Trinity scientists’ cellular identity discovery could impact cancer treatments

7 Apr 2023

Image: © S. Singha/

Trinity scientists have cracked a conundrum surrounding Polycomb protein complex PRC2 which has been puzzling academics for years.

An unprecedented discovery by a team led by Trinity College Dublin (TCD) scientists has resulted in new knowledge of the processes involved in establishing cellular identity.

The team is based at TCD’s School of Genetics and Microbiology. Its findings could have an impact on cancer biology research and cancer treatments.

The scientists’ research focuses on the workings of Polycomb protein complexes, PRC1 and PRC2. A puzzle regarding PRC2 has intrigued scientists in the cellular biology field for years. Two forms (PRC2.1 and PRC2.2) exist in the cell but the TCD team previously showed that the two forms of PRC2 target the same regions of DNA and do the same job. The science community has been questioning why we need two versions of PCR2 ever since.

Now, the team has made a discovery that puts science on the path to answering this question. The team found that PRC2.1 and PRC2.2 recruit different forms of the PRC1 complex to DNA, thereby finally explaining why two versions are needed.

The scientists were not prepared for this result, with some team members believing it was an error.

“This took us by complete surprise. We initially thought there must have been a technical issue with the experiment, but multiple replications confirmed that we had in fact stumbled upon a fascinating new process that reshapes our understanding of the hierarchical workflow of Polycomb complexes,” said Dr Eleanor Glancy.

We were dancing around the lab,” she added, recalling the moment she and her colleagues finally realised what their findings were telling them.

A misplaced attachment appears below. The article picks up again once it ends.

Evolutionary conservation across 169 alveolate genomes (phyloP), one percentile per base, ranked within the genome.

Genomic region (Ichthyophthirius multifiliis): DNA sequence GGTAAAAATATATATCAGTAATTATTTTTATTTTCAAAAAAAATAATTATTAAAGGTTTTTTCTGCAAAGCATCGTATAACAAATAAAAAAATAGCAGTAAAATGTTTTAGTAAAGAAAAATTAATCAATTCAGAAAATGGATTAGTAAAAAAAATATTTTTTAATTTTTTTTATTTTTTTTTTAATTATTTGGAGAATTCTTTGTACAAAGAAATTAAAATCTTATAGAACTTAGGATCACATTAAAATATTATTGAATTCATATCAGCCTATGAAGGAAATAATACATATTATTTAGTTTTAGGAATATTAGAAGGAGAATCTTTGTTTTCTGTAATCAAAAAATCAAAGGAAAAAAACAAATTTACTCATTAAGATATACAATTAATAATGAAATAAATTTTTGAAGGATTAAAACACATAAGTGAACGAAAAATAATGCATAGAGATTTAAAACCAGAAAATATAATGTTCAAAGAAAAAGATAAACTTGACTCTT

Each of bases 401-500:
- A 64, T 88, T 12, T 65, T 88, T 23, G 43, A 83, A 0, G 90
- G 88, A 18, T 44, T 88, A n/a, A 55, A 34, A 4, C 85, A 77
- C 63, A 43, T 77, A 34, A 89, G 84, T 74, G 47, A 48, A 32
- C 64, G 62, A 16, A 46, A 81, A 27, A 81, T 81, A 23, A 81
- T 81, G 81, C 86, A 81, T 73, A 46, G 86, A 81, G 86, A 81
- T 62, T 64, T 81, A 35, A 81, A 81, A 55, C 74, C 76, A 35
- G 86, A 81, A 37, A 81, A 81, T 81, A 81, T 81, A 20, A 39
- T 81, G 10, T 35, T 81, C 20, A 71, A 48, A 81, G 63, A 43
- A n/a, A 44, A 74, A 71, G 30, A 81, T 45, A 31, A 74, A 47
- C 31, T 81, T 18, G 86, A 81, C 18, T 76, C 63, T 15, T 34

Glancy is a PhD graduate of the TCD Bracken lab – which is named after its leader Prof Adrian Bracken. She spearheaded the research alongside postdoctoral researcher, Dr Cheng Wang. The two scientists received collaborative support from scientists in Italy and the Netherlands. The team published a paper detailing their findings today (7 April) in the journal, Molecular Cell.

The scientists’ work represents a massive contribution to the field of chromatin and epigenetics research. It has further impact in cancer biology research as the genes encoding Polycomb proteins are frequently mutated in cancers.

According to Bracken, his team is currently studying the effects of mutations in childhood brain cancers and adult lymphomas. They are exploring how to target mutations with effective treatments.

“A firm and comprehensive understanding of the workings of these complexes is critical to figuring out new ways to target them in cancer settings. Therefore, this work led by Dr Glancy and Dr Wang in my lab will be built upon here and by other researchers worldwide to advance our approach to many cancers,” he concluded.

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Blathnaid O’Dea is Careers reporter at Silicon Republic